It should also be noted that many of the foods that the world depends on today are the result of thousands of years of cultivation by the indigenous peoples of the Americas. Corn, peppers, many beans, tomatoes and much more come from native ingenuity. It’s hard to imagine Italian cuisine without tomatoes or English cuisine without potatoes. These resilient and nutritious foods of the Americas were so important that without them it would have been nearly impossible to reach the planet’s current population of 8 billion. It shouldn’t be controversial to say that the world as we know it wouldn’t exist without millennia of Native American effort. It is common for other Americans to downplay the struggles of Native Americans, with some suggesting that casinos or reservations should be more than enough to offset the historic theft. A critical element of this conversation that is missed, however, is that these land grants were not gifts given out of the goodness of the heart of the US government. They were secured by treaties with the US government, and they had to compensate for the massive loss of land – and the lack of freedom and increased food insecurity that comes with such loss. The United States made tiny reservations of land for Indigenous peoples and retained control over many other elements of Indigenous life. Almost all tribal lands are actually held in trust by the government, which means the tribes have no agency or sovereignty over the lands that belong to them. They have all the liabilities of land ownership, without the benefits or leverage it should bring (eg the ability to access finance).

But despite praise for indigenous practices in some areas of government, and the cherishing of food on our plates during Thanksgiving and beyond, it has been an eternal struggle for the government to recognize many of the core tenets of its agreements. : Tribes still routinely defend treaty rights in court. The Cherokee are still trying to get the U.S. government to fulfill its obligation to seat a congressional delegate (that’s right – as part of an 1853 treaty that started the trail of tears, the U.S. government promised the Cherokee a seat in Congress). And there are many fights to protect what indigenous peoples hold from mining and drilling companies in the United States and throughout Central and South America.

Support the #LandBack movement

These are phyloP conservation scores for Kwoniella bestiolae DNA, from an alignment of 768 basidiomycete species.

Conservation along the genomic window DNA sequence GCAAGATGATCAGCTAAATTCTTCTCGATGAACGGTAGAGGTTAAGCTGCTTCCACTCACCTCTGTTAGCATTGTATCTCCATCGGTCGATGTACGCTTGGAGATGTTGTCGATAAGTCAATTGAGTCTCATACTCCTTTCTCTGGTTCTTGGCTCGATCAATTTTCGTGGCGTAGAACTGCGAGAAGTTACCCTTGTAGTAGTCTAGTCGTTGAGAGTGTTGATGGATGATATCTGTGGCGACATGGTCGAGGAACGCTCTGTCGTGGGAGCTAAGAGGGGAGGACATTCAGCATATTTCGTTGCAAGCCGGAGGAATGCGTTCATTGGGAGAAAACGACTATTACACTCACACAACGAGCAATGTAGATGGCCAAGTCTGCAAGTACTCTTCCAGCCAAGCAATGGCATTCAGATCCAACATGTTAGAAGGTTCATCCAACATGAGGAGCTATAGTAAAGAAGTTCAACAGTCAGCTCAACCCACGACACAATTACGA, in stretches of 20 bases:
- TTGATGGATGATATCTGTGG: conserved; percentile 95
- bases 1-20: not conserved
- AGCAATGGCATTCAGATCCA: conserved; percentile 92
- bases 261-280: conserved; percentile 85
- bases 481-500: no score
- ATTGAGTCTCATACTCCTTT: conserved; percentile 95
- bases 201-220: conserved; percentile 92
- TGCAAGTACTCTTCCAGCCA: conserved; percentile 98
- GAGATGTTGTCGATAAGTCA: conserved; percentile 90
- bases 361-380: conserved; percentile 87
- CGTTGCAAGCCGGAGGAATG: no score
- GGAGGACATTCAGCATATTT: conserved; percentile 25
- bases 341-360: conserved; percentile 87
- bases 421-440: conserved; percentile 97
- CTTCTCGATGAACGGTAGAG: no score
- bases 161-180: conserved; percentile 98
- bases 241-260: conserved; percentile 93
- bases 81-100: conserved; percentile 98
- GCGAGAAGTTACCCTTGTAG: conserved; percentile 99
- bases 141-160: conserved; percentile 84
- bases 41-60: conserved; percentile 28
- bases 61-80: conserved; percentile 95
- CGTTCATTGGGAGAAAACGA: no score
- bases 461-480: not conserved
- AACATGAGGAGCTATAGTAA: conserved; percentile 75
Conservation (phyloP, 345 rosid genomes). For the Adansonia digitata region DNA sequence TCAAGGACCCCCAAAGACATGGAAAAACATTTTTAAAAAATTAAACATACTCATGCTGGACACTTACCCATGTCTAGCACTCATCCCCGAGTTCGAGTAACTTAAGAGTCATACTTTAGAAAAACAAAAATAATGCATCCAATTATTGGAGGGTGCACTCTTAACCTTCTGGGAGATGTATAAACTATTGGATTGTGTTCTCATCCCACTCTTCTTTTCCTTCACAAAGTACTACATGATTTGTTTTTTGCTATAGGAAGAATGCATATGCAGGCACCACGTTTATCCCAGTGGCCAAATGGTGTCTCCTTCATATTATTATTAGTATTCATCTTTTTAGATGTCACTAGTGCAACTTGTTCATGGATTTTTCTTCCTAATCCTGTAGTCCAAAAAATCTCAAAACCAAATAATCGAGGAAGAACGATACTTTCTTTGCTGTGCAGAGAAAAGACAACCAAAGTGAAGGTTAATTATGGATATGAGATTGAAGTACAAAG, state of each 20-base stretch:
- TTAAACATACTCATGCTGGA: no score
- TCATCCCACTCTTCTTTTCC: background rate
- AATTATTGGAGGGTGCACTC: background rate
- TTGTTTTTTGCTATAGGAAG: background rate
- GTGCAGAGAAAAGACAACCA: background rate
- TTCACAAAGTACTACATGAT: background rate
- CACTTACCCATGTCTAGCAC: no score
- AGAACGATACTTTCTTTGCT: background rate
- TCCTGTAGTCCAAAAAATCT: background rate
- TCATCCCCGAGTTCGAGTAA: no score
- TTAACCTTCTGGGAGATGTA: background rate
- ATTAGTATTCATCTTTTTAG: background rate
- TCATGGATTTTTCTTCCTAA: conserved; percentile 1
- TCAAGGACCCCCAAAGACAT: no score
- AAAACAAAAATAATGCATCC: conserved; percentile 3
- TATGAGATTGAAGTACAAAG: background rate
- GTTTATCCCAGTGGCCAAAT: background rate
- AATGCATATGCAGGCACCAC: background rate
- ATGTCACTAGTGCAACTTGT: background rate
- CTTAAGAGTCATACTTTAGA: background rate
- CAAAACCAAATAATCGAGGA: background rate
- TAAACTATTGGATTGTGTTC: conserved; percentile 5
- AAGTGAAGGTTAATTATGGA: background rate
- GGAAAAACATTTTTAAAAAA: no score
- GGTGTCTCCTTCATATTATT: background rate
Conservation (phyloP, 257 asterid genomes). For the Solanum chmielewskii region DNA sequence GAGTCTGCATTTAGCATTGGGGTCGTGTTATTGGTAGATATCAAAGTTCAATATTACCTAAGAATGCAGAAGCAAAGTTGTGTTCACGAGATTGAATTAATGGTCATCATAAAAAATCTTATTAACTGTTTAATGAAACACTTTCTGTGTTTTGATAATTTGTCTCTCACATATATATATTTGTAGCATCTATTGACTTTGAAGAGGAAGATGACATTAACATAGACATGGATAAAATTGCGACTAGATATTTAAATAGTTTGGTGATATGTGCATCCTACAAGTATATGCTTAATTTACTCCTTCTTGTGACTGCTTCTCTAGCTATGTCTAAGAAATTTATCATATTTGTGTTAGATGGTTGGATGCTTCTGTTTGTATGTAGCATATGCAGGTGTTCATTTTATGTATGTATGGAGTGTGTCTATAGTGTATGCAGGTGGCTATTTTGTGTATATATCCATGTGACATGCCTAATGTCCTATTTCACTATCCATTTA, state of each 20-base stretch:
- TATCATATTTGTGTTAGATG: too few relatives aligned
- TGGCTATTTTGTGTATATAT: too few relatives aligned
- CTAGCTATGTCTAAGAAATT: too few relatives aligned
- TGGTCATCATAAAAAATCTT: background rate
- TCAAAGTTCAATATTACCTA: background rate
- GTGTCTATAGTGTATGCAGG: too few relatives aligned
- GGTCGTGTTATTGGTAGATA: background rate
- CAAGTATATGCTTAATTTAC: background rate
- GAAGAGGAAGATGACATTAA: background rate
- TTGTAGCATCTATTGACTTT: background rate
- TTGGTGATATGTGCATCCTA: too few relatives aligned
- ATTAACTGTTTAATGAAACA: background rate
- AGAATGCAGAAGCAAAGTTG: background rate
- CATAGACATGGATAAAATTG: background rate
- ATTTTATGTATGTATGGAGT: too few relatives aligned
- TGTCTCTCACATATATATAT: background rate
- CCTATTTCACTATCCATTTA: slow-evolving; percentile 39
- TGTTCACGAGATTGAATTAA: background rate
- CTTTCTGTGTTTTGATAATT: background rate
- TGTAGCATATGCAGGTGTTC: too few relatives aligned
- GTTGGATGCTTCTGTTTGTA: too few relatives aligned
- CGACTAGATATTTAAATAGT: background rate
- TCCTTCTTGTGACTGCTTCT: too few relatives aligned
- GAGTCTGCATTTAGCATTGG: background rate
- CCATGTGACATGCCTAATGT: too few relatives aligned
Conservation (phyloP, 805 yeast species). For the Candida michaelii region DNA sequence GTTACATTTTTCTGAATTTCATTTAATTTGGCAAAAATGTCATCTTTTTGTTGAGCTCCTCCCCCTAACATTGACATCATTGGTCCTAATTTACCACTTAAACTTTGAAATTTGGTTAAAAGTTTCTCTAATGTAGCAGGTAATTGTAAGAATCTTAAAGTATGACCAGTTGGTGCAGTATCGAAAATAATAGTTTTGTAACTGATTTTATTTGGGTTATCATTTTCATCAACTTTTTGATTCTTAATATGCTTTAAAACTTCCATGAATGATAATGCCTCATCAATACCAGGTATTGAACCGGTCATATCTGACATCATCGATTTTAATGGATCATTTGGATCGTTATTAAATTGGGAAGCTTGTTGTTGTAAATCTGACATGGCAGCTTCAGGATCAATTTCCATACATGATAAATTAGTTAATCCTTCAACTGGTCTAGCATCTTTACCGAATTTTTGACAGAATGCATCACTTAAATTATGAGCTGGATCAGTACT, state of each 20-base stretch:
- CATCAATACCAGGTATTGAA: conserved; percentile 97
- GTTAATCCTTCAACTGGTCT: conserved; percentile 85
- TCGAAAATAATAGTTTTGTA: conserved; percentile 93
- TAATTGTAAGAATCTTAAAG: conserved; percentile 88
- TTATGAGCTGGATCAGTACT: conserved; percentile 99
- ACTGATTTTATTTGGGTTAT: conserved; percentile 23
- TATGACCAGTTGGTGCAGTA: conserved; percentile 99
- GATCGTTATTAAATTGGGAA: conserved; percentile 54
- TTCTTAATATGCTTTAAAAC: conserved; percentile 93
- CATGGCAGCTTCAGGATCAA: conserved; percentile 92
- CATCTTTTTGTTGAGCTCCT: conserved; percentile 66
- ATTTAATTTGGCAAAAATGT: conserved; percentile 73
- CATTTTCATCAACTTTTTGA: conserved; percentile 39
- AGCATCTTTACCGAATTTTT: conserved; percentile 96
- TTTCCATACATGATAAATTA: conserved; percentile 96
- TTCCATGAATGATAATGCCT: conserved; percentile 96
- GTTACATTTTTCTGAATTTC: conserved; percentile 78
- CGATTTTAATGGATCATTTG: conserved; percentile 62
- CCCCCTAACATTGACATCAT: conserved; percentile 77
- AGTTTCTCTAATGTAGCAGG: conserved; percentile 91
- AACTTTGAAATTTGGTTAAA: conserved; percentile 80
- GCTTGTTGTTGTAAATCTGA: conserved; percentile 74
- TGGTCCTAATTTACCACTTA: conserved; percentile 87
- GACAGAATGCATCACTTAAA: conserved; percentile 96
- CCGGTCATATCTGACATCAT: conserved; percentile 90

While many in the United States may never have encountered a Native American, Native Americans are still around, totaling over 5 million and 2% of the American population. And if we as a society are lucky, some of these Indigenous peoples will be poised to restore their historic stewardship of the lands and greatly improve the resilience of these areas in the process. Much of this work has been cataloged under the hashtag #LandBack, a succinct term that attempts to capture the wide range of issues facing Indigenous communities in promoting the broad strategy of returning land to Indigenous control.

Many indigenous groups, like the Yurok Tribe in Northern California, have begun working with corporations to redeem their ancestral lands. Others have worked with municipal governments like the city of Oakland to return land stewardship to native hands. The Shuumi Voluntary Land Tax was started by non-indigenous people in the Bay Area to support land re-matrimentation efforts, in partnership with the indigenous women-led Sogorea Te’ Land Trust. Candide Group, my company, is based in Oakland and grateful to be such a taxpayer. This is in addition to the city’s laudable steps toward reparations (for Native Americans and descendants of formerly enslaved peoples).

In the short term, this means that the people of Ohlone will be able to access, occupy and congregate on the land, which is currently owned by the city. In the long term, the space will become a public resource for sharing history and culture, and for natives to gather for ceremonies with their guests.

This is one of many honor tax models that have been launched for several tribes, such as the Real Rent Duwamish project in the Seattle area and the honor tax for the Wiyot Nation of Northern California.

Can you pay honor tax? It might be available in your area, or you might help build it. There are plenty of resources to help you find out which groups are from where you live, if there’s an honor tax you can pay, or teach you how to run a similar program in your local community. There are also political measures to be taken. You can call your representative and ask them to officially support the registration of a Cherokee Nation delegate to Convention. The Seventh Generation also has a great, comprehensive guide on how to be an ally – learning history, talking to others, taking action in the community, meeting the survival needs of native people, and more. Although we cannot undo the past, we can at least participate in building a very different future. All people and the planet depend on it.

Additional thanks to Starkey Barker for their significant contributions to this piece and for sharing some of their lived experience.